The Right to Remain Silent
“You have the right to remain silent.” This sentence is in nearly every cop-criminal investigation show on television. And with good cause. The right to right to remain silent is the beginning sentence of what we call “Miranda rights,” or more formally, “Miranda warning.”
The Miranda Warning
The right to remain silent is only the beginning of the Miranda warning. It continues, “… Anything you say can and will be used against you in a court of law. You have the right to an attorney. If you cannot afford an attorney, one will be provided for you. Do you understand the rights I have just read to you? With these rights in mind, do you wish to speak to me?”
The History of “The Right to Remain Silent”
The Miranda warning was mandated in 1966, by the Supreme Court as a way to prevent alleged criminals from incriminating themselves. Essentially, the police are reminding an arrestee that he or she has an option to not speak, but remain quiet if he or she chooses, and therefore avoid accidentally confessing to a crime.
The Miranda warning was established in conjunction with Miranda v. Arizona, a case in which Ernesto Miranda confessed to robbery, kidnapping and rape, during interrogation by the police. However, due to an allegedly forceful police interrogation, the conviction was overturned. Eventually, with additional testimony and evidence, Miranda was found guilty; still, the concept of Miranda rights was born.
“Pleading the Fifth”
The Constitution of the United States established the right to remain silent long before Miranda rights were required to be explained at an arrest. The phrase “Pleading the Fifth” originates from the Fifth Amendment and essentially means, “I’ll say nothing, as is my right.” The Sixth Amendment details the part of Miranda rights that explains the right to an attorney. So essentially, Miranda warnings are a simplified reminder of our Constitutional rights that are already in place and have been since 1791.
Miranda rights are given during most arrests or to suspects who are in custody for a specific crime. There are a few exceptions, including suspected terrorism or concern for public safety in which Miranda rights may not be immediately read.
Miranda rights only apply when you are considered to be “in custody” AND are being interrogated or questioned by law enforcement. If either of those factors are not present, Miranda warnings do not need to be read, and your statements can be admissible in court. If law enforcement fails to read you your rights while you are in custody and being interrogated, and you speak freely about the charges against you, your statements may be inadmissible in court, but it is best to invoke your rights and simply remain silent.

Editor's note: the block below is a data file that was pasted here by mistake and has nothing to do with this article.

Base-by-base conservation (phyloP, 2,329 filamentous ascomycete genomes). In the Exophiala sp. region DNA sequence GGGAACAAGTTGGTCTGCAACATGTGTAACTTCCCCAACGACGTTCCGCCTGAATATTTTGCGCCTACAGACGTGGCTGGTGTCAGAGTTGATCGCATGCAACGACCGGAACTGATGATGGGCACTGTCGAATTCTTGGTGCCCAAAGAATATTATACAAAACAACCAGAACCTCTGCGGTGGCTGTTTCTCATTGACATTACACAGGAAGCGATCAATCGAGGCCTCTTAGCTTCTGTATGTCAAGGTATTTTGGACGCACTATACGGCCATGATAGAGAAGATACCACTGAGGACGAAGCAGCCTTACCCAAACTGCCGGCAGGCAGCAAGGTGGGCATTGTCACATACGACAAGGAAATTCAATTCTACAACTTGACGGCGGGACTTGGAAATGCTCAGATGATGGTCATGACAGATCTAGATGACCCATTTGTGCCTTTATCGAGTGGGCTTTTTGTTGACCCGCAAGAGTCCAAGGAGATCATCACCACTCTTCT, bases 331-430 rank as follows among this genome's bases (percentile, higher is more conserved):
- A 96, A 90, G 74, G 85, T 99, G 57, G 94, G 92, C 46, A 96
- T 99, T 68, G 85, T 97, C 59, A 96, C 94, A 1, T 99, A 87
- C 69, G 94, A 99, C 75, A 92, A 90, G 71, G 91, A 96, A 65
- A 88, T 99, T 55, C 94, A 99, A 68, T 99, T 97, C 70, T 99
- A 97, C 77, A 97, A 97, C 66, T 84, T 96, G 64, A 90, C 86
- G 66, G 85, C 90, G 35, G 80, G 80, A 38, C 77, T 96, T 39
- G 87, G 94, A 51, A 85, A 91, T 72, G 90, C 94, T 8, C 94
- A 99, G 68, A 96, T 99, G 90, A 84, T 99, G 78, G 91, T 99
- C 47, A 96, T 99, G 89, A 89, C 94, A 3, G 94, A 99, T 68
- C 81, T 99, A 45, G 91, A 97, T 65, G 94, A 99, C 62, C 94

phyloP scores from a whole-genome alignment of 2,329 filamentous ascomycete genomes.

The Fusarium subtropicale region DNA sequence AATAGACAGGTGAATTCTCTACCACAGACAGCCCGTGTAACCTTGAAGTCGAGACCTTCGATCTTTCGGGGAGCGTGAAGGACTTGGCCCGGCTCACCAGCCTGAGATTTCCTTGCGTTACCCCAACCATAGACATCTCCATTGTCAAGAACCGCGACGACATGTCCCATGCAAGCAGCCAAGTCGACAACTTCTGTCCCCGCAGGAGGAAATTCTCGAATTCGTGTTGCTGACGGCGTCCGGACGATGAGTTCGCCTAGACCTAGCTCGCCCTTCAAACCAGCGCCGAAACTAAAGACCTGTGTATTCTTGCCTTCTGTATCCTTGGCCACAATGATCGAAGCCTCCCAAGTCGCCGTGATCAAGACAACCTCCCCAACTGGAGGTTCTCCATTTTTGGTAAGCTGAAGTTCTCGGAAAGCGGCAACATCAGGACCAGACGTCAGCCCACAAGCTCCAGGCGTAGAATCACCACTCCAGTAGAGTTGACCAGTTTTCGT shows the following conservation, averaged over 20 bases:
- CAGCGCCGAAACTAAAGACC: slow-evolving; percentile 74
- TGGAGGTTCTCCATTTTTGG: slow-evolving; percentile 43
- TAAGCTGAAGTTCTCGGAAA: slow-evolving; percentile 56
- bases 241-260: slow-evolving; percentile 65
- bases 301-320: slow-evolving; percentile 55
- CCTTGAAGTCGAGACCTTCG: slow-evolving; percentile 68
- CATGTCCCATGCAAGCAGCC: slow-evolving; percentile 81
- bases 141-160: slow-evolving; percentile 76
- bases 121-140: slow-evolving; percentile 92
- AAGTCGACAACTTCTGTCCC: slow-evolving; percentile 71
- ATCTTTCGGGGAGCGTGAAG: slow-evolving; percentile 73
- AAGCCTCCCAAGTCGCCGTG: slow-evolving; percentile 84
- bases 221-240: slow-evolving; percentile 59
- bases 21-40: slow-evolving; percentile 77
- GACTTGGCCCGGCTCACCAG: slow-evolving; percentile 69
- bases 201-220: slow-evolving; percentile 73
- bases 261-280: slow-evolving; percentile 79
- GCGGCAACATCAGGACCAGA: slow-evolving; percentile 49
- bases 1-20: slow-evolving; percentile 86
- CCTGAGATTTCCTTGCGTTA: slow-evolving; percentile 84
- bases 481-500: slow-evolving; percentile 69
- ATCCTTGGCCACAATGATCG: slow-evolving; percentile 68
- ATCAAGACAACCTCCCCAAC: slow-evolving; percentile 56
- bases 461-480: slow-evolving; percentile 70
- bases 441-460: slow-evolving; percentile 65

Invoke Your Rights
When you choose to remain silent after an arrest, it is considered “invoking your right to remain silent.” You may also ask for your attorney. This may imply that you wish to invoke your right to remain silent, but it is best to state directly that you wish to remain silent and not discuss your case.
To invoke your fifth and sixth amendment rights if you are ever arrested, simply say, “I would like to exercise my right to remain silent until an attorney is present.” Then, remember to not say anything more involving your case.
Waiving The Right to Remain Silent
You may choose to waive your rights and speak to law enforcement about your case, but this is inadvisable from a legal perspective. When you waive your rights, “anything you say can and will be used against you in a court of law,” as the Miranda warnings remind us. Immediately after arrest, tensions are high and emotions are strong. It may be difficult to consider precisely how your words may be considered in the future.
If you’ve been read your Miranda rights (or you believe you’re under investigation and you think those Miranda rights are imminent), it’s definitely time for you to hire a criminal defense attorney. Do not delay. Visit Bartlett Law Offices contact page. Speak to an experienced attorney about your case today.
Bartlett Law Offices offers your best defense if you have been charged with any sort of crime—reckless driving or otherwise.
Visit our webpage, fill out our simple form, and we’ll call or text you back, as you prefer. Or, if you’d rather, call us Monday through Friday from 8:30 a.m. to 5 p.m at 727-712-7502.
We believe that before you are in need of a second chance, you need the best defense for your first chance! Bartlett Law Offices has the experience you need to handle any criminal charges against you. You can trust that we will provide you with a professional, ethical, and knowledgeable defense.
NOTE: This information is specific to Florida. Laws in other states vary, and you should seek counsel in your own state. None of these statements is intended to replace professional counsel as to your specific issue as the nuances of the law are vast and complex.